CFD simulation of metal fusion in welding and additive manufacturing with electric arc and laser
||CFD simulation of metal fusion in welding and additive manufacturing with electric arc and laser|
||SNIC Medium Storage|
||Isabelle Choquet <firstname.lastname@example.org>|
||2023-01-01 – 2024-01-01|
This project application devoted to the CFD simulation of metal fusion in welding and additive manufacturing with electric arc and laser is in the continuation of the SNIC projects 2021/5-584 (Medium Compute) and 2021/6-337 (Medium Storage) that addressed metal fusion with a gas metal arc (GMA).
In earlier SNIC projects, we developed and applied a model for free surface thermal flow including solid, liquid, and gas phases, thermocapillary force, electromagnetic force (EMF), and metal transfer. We improved it step by step. In the projects 2020/5-674 and 2020/6-274, different assumptions made for the EMF model were relaxed. This work is now published in open access (DOI 10.1016/j.ijheatmasstransfer.2022.123068). As the resultant EMF model still assumed a frozen-free surface, we removed this simplification and investigated the consequences during the projects run in 2022. In addition, we extended the work to pulsated arcs and investigated different pulsation models. Two journal manuscripts are currently in preparation to publish these results. Jointly with the two articles published in earlier SNIC projects, they will contribute to a Ph.D. thesis. Furthermore, a preliminary study aiming at extending the CFD model to powder bed fusion AM with a laser was also conducted.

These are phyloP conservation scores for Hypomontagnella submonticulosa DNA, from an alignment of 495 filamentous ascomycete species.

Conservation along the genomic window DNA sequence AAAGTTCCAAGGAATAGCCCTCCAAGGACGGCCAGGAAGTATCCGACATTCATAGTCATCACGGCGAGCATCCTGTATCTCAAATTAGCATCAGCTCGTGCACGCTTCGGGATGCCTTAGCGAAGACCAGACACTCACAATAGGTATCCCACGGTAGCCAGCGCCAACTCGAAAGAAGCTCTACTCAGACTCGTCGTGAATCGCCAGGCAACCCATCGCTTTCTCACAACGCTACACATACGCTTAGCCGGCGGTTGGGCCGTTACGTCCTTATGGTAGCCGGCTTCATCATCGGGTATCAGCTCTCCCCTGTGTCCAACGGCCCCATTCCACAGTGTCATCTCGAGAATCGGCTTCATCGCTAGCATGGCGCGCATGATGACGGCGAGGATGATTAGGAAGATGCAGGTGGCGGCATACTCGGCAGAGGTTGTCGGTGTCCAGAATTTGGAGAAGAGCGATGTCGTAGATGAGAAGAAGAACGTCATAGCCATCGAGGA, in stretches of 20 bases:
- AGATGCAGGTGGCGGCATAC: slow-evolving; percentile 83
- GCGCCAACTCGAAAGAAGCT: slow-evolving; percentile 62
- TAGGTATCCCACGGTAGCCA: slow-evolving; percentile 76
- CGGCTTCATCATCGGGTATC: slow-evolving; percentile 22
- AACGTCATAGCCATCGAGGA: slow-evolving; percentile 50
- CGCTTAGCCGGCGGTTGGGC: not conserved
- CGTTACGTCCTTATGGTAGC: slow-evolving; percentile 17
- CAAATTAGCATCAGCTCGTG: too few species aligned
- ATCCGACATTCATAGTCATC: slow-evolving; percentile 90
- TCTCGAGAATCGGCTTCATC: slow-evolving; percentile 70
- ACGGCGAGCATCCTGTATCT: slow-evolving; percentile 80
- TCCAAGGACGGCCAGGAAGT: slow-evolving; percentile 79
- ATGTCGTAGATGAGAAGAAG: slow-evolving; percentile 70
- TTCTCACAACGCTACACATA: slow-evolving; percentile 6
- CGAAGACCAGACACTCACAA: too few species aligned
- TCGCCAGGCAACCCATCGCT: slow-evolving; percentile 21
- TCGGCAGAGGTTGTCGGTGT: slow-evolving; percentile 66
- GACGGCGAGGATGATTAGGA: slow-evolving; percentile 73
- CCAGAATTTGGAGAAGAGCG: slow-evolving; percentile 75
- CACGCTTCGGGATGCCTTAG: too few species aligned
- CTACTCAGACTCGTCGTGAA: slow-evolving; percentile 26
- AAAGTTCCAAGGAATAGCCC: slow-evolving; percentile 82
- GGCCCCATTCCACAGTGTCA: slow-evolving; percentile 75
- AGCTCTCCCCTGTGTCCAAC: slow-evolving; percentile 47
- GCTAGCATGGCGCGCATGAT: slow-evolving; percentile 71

The first objective of the proposed project is to assess the improved model for GMA metal fusion in the context of a real welding application since most of the test cases made in 2021-222 were so-called academic. In that intent, GMA welding for a V-groove joint at various substrate orientations (uphill, downhill, horizontal, and sideways) will be studied. Computations made with both the initial model (from 2020) and the improved model will be comparatively analyzed to check whether weld defects can now be better predicted. Validation by comparison to experimental measurements already made at our facilities will also be performed, and a journal manuscript will be prepared.
The second objective is to investigate the thermal flow field produced by an Adjustable Core & Ring Mode laser. This is a beam-shaped laser that was observed to produce fewer defects than a standard laser. However, selecting the power density distribution is challenging. Numerical simulation will provide process understanding that complements experimental observation and supports process control and development. We thus aim to perform simulations with five different beam power distributions in the core and ring and present the results at a conference with a peer-reviewed publication.
The proposed study will also include preliminary parametric and mesh studies to prepare for the above-mentioned GMA and laser test cases. Based on the former projects, it is evaluated that to conduct this study, in total, a minimum computational time of 80 000 core hours per month and storage for at least 8250 GiB and 6 000 000 files for a duration of 1-year will be needed.